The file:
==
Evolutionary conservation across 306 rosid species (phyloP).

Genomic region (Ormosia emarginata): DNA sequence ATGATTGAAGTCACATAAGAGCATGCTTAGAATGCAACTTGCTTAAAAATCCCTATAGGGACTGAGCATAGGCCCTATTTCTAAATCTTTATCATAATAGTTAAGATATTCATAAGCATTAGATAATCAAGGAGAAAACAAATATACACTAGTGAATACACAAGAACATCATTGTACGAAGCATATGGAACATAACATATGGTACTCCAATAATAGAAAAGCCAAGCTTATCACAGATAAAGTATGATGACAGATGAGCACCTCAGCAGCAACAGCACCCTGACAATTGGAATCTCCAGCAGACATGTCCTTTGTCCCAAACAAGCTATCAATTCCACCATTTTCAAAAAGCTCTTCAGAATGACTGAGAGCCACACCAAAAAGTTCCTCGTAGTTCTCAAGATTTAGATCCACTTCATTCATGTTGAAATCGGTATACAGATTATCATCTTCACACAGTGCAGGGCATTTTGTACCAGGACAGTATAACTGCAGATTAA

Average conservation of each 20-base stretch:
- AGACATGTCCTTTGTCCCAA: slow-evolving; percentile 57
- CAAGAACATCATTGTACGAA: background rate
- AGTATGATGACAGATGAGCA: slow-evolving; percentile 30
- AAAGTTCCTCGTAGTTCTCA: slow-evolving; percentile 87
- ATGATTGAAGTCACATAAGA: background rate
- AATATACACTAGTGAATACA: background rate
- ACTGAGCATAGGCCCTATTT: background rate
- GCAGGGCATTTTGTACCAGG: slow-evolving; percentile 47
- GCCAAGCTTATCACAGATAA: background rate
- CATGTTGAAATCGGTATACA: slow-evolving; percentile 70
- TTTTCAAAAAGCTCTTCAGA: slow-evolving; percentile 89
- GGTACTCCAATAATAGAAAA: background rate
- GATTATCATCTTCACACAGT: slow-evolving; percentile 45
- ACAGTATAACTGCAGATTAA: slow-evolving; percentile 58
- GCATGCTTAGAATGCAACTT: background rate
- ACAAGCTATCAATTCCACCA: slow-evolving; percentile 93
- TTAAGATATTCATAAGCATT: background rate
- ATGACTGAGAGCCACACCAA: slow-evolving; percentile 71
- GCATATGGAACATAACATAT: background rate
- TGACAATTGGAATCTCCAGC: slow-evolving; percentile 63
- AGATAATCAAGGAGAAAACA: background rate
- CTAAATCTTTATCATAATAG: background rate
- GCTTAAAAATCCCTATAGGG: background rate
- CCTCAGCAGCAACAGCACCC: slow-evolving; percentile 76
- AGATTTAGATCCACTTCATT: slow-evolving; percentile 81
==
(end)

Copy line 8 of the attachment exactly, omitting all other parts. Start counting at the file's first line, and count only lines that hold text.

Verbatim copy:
- ATGATTGAAGTCACATAAGA: background rate